The Balletto Family has over 500 acres in the Russian River Valley and a select 10% of the grapes, from many different clones and soil types, are used to make their wine. The remaining 90% of their grapes are then sold to other wineries.

To honor their efforts and accomplishments, in July 2010, the Balletto Family was honored being awarded the Sonoma County Farm Bureau Farm Family of the Year.

One of the most unique features of the Balletto Vineyards is on the other side the duck pond behind the winery. Surrounded by chardonnay and pinot noir grapes is a four acre regulation size baseball field. One of the vineyard staff asked John Balletto if he would sponsor their league baseball team. The Balletto family then went above and beyond the request by setting aside four acres of land aside and donated the materials while the vineyard crew donated the labor to create this very unique playing field. If you visit the winery on the weekend during the spring and summer and venture behind the winery you will hear the sounds of bats cracking, occasional cheers and youths playing in the field.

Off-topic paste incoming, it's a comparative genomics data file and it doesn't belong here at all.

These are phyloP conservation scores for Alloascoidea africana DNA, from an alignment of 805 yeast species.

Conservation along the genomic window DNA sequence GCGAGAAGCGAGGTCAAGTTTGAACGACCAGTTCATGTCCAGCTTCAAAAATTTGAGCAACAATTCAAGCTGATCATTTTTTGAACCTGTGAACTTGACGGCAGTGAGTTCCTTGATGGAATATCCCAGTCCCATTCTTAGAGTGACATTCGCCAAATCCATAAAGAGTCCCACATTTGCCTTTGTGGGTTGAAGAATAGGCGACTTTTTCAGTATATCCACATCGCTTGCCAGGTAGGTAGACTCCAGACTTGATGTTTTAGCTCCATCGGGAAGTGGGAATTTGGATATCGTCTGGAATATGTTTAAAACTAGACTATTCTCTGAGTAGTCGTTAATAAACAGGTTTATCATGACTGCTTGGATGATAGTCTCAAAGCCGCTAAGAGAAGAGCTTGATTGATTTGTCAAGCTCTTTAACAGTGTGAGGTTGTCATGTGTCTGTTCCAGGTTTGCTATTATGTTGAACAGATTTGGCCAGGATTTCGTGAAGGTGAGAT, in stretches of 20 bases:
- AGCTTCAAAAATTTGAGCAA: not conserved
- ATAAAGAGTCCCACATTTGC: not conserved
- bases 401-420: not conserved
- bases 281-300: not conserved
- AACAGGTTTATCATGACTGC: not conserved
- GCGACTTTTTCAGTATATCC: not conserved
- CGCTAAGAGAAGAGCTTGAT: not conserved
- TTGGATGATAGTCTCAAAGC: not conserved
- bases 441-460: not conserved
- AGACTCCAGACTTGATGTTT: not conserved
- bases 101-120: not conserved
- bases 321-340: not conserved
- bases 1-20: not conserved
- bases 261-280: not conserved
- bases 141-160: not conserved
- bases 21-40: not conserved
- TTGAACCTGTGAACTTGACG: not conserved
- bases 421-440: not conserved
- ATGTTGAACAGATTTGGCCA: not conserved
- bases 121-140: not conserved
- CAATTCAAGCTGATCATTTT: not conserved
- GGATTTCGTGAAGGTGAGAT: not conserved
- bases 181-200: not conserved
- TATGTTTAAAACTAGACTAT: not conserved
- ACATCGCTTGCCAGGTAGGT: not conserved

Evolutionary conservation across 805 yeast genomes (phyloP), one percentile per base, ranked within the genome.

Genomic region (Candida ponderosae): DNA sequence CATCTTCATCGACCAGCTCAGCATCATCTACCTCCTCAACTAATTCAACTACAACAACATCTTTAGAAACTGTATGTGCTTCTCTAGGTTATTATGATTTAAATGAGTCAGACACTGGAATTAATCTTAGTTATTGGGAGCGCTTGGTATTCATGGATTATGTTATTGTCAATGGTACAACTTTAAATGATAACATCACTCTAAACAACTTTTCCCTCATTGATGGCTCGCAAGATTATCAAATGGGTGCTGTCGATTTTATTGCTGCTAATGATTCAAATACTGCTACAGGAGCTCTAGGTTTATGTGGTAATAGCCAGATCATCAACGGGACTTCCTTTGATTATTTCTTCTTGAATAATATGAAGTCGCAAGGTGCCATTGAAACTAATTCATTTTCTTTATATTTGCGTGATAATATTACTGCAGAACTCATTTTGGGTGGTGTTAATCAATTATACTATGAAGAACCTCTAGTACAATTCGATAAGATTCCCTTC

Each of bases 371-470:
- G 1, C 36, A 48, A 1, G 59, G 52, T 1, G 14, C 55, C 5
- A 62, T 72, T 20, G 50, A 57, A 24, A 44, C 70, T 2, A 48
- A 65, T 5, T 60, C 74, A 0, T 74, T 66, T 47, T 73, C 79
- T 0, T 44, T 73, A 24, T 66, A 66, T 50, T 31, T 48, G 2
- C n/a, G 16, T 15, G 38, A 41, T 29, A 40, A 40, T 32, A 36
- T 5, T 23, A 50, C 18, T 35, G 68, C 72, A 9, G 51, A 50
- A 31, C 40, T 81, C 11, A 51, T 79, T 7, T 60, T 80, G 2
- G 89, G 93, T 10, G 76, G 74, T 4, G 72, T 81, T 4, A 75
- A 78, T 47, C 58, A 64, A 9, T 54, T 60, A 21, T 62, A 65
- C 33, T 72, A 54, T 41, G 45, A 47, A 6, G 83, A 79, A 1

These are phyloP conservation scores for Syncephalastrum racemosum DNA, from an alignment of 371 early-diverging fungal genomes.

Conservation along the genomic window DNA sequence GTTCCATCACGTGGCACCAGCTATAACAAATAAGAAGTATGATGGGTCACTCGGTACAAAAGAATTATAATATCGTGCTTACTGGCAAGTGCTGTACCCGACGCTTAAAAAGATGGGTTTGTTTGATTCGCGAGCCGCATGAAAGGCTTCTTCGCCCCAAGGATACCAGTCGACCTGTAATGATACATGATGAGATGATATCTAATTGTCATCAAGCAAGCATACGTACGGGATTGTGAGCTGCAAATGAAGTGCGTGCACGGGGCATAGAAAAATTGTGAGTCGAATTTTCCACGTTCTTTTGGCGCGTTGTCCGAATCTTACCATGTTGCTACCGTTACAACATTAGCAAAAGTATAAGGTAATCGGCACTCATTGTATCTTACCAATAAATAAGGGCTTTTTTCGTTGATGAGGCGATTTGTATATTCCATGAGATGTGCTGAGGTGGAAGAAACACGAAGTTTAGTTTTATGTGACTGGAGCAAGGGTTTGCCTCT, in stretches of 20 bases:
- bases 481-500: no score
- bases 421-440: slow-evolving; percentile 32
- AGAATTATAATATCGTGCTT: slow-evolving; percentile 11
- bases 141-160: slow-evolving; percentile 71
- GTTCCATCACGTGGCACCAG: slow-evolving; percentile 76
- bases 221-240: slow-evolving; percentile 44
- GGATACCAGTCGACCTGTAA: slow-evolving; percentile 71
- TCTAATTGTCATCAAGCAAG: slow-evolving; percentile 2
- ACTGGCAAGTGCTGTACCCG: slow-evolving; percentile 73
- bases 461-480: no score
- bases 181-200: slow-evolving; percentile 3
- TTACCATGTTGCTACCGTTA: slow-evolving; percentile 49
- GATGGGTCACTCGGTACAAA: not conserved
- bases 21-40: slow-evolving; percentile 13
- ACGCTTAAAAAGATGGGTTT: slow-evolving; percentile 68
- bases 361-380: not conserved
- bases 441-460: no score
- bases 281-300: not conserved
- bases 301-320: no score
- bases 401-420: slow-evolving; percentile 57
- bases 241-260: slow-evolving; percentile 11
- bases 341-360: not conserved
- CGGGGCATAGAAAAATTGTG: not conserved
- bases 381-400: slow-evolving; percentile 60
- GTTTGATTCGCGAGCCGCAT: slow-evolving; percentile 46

Balletto Vineyards specializes in varietals that are best suited for the terroir such as Burgundian varietals Chardonnay and Pinot Noir as well as Pinot Gris, Gewürztraminer,  Syrah and Zinfandel.

For a modest fee of $5 (waived with purchase) they offer a very generous line-up of wines.

My first was the 2009 Pinot Gris. On the very floral nose I picked up lemon zest, honeysuckle and on the palate this wine has a full tropical mouth feel followed by crisp acidity and great minerality on a very long citrus finish. A really nice wine for only $16.

My second wine was the 2009 Teresa’s Chardonnay. Fermented completely in stainless steel, green apples are followed by more lemon and citrus than what I tend to expect from Chardonnays. A very crisp Chard with great acidity. This wine sells for $20 yet I have tasted many like it in the $25+ range.